Mercyhurst College’s distinctive R. L. Andrews Center for Perishables Analysis - the only lab of its kind in North America dedicated to analyzing prehistoric and historic perishable artifacts – will be officially dedicated on Thursday, May 5, at 4 p.m. in Zurn 113.
Dr. James Adovasio, director of the Mercyhurst Archaeological Institute and one of the world’s leading authorities in the analysis of basketry, textiles, cordage and other plant fiber-derived artifacts in prehistoric societies, oversees the operations of the “basket lab” and is the driving force behind the charge to elevate the sciences at Mercyhurst. The lab was gutted in the summer of 2010 and renovated at an estimated cost of $290,000. The director of the facility is Edward Jolie and the day-to-day management is handled by Jeff Illingworth.
“This is the only one of its kind in the hemisphere,” said Adovasio of the basketry lab dedicated to the memory of his late wife and anthropologist Rhonda L. Andrews. “Perishables analysis is a small and relatively arcane specialization. Typically what we have learned about prehistoric civilizations comes from the study of durable materials, like stone and ceramics, when, in fact, 95 percent of what people manufactured prehistorically was made out of perishable materials.”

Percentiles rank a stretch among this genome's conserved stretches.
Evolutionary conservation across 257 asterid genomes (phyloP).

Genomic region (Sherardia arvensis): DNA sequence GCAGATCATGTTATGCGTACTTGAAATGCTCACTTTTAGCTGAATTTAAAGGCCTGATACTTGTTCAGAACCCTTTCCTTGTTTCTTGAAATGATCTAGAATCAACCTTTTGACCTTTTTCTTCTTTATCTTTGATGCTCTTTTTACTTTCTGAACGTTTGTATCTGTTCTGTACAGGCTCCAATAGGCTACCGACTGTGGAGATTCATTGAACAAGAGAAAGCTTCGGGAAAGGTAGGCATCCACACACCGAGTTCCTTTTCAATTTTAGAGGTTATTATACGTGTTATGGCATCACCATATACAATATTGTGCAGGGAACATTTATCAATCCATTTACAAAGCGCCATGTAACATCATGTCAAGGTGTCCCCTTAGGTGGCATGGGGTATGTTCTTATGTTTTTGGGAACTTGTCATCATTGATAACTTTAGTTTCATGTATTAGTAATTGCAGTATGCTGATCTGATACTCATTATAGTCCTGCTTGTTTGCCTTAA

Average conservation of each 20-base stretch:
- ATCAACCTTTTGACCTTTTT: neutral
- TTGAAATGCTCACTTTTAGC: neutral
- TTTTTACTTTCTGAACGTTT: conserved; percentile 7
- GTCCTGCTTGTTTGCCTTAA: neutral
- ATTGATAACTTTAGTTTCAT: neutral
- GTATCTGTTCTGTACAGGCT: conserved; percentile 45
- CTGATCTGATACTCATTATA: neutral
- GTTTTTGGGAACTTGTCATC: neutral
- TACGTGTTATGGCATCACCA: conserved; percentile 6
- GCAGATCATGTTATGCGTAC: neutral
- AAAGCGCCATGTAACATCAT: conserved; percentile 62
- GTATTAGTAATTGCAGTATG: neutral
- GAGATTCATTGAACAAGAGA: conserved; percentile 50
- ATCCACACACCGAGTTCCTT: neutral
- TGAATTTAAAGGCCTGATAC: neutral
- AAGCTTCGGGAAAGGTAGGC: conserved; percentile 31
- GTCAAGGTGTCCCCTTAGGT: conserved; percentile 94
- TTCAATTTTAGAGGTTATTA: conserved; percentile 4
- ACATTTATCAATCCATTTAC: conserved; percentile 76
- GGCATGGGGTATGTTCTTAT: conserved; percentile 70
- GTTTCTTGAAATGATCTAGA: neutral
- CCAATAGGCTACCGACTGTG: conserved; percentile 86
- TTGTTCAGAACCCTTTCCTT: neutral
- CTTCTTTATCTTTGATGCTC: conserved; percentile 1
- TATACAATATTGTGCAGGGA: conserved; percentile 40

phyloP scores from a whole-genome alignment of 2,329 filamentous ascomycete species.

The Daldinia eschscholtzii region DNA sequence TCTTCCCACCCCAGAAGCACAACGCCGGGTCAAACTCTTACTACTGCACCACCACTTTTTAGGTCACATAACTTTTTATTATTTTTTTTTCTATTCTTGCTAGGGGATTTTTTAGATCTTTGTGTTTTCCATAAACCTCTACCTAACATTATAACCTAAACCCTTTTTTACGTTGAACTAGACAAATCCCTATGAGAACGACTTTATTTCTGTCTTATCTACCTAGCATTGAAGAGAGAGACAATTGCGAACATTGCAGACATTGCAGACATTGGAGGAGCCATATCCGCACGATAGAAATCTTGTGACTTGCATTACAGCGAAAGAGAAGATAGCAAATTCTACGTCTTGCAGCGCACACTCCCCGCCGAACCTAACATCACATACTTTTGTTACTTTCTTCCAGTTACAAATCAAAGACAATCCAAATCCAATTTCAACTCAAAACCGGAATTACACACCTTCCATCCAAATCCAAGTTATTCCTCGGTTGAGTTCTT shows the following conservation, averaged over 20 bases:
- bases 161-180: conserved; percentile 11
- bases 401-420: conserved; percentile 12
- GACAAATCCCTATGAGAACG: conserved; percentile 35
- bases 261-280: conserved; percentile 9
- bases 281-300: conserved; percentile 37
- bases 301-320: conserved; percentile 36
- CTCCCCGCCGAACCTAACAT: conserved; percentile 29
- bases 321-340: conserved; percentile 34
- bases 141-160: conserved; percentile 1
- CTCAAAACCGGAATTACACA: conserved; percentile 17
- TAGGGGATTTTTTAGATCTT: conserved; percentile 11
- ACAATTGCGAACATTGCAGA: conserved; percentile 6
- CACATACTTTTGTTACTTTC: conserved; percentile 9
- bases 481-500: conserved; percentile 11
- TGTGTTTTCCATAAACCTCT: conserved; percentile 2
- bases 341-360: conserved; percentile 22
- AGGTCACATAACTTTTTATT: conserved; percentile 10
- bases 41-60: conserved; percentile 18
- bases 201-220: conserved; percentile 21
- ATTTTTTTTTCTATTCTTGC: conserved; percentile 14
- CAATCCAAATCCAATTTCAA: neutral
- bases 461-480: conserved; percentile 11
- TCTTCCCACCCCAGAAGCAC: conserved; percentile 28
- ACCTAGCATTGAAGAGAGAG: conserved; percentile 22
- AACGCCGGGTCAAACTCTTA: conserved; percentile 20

Adovasio said the renovated basket lab is designed to be a user-friendly work environment with generous work stations, an enhanced traffic flow and ample storage facilities. It is equipped with modern research instrumentation like microscopes connected to high definition video screens for viewing and measuring artifacts, and printers for image capture and the capability of immediately forwarding specimens to the conservation lab for a better interface between labs.
In addition to the basket lab, situated on the first floor of Zurn Hall, construction crews also renovated the basement office complex of the Mercyhurst Archaeological Institute and the neighboring processing lab last summer.
During the past decade, Mercyhurst has realized more than $10 million in new construction, renovations and equipment for its science facilities.